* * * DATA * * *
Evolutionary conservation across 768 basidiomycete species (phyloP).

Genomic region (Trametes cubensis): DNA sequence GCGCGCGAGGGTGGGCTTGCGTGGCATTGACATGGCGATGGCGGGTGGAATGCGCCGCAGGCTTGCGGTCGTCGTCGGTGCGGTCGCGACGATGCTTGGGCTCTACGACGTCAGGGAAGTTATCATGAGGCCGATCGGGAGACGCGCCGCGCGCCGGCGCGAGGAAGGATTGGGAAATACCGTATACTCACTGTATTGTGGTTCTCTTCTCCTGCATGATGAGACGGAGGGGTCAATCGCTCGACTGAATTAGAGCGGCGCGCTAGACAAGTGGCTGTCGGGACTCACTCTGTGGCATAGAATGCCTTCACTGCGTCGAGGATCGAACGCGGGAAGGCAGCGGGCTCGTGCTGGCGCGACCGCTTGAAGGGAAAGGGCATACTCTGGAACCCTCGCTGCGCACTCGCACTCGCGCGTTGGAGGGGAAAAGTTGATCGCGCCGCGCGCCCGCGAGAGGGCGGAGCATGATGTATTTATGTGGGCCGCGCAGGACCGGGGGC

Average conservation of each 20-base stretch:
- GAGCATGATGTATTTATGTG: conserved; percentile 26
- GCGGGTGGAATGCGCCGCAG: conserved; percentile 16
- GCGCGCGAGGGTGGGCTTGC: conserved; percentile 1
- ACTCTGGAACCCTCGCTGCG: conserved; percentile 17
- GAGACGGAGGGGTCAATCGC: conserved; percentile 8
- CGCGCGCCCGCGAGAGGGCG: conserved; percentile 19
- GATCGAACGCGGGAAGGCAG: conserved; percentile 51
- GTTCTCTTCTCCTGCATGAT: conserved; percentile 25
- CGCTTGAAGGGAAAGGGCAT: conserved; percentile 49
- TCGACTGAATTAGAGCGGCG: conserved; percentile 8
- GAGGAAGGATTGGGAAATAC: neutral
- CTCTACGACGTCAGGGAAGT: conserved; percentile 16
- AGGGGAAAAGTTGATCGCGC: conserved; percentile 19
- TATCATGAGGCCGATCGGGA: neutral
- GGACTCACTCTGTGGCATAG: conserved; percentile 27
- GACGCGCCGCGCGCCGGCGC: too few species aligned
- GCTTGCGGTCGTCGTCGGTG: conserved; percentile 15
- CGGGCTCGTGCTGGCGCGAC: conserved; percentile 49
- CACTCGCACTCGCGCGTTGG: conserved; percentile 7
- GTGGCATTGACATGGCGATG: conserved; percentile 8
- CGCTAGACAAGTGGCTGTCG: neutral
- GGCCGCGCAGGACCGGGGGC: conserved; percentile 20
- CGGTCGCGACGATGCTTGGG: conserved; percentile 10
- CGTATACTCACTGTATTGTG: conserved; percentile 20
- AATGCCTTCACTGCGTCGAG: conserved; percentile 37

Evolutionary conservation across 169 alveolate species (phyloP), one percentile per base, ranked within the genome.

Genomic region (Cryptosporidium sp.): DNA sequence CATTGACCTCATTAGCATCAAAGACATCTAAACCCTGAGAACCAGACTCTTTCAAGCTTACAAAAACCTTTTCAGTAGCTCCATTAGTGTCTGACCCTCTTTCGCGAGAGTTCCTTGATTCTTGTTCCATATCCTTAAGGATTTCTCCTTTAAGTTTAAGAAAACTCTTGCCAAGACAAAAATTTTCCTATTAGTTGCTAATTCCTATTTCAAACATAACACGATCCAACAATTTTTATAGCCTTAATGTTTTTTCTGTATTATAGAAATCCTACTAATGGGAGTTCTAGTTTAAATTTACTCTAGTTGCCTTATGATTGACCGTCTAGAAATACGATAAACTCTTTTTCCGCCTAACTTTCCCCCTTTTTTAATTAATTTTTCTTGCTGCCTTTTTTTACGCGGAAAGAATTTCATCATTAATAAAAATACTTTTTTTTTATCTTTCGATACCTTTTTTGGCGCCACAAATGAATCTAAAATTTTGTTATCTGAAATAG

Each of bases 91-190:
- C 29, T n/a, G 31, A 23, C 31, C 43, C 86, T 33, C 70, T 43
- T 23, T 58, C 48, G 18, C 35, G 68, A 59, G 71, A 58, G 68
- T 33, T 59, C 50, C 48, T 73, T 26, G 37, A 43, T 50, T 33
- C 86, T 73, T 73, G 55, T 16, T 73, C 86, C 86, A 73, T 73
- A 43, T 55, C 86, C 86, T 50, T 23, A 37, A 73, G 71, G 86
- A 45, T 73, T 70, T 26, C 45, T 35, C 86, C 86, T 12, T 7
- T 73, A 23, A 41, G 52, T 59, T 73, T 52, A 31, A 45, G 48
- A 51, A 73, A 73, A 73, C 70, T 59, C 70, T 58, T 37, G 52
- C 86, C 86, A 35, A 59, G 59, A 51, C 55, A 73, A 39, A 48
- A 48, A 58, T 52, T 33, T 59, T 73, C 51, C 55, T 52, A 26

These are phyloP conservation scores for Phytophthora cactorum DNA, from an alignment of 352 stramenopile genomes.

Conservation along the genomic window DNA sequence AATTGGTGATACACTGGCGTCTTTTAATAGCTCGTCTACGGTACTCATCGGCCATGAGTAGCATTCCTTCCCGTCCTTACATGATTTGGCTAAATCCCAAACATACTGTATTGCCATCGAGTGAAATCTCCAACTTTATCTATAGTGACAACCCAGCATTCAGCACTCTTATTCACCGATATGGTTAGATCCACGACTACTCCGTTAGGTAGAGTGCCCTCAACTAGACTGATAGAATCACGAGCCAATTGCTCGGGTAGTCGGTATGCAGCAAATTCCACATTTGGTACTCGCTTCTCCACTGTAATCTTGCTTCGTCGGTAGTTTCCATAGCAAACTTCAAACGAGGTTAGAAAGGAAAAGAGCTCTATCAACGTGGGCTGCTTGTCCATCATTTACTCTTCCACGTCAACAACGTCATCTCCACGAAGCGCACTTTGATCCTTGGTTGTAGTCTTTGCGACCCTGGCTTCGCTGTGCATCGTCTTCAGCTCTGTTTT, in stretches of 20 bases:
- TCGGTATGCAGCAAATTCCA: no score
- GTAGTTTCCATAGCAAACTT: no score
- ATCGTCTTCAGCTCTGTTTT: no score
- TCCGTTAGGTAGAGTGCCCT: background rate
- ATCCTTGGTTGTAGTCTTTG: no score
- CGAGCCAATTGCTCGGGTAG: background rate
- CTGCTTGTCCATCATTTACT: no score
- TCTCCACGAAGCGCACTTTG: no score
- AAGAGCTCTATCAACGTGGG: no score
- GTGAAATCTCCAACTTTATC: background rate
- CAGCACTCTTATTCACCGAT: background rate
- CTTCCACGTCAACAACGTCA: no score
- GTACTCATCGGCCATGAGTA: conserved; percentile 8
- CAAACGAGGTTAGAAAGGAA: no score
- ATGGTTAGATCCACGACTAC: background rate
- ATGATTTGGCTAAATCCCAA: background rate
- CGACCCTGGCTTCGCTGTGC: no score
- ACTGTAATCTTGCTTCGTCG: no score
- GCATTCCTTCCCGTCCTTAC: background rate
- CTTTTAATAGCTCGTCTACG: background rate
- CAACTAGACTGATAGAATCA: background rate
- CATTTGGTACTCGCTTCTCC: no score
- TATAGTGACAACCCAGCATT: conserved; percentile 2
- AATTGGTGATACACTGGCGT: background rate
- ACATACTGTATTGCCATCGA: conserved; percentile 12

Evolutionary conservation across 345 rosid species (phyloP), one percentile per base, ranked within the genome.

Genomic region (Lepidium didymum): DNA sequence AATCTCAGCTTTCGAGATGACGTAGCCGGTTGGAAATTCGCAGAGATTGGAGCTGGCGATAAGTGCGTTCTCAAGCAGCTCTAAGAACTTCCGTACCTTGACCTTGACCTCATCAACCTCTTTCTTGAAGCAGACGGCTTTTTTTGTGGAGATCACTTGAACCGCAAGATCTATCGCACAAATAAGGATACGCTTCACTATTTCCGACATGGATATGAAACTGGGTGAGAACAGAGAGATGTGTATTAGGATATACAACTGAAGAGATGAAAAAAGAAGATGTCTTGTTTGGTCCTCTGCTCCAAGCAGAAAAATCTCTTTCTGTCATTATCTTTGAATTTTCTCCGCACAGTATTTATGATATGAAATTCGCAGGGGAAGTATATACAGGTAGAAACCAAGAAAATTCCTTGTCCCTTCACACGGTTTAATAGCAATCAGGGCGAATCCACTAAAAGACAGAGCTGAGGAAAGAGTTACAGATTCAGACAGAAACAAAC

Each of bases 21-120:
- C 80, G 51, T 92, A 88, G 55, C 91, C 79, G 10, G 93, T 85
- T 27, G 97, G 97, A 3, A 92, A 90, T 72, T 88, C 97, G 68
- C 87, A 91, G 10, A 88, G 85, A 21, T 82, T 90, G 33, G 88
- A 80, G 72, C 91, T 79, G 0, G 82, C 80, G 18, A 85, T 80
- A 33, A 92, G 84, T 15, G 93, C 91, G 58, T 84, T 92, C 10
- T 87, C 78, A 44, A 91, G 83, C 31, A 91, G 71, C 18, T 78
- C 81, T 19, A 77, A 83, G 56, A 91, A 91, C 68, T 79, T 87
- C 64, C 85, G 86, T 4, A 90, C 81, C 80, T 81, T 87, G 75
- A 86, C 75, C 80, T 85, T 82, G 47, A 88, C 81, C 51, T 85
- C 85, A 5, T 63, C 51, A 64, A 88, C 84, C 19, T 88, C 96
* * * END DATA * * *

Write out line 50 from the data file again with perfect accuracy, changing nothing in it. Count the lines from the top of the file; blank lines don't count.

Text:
- CTGCTTGTCCATCATTTACT: no score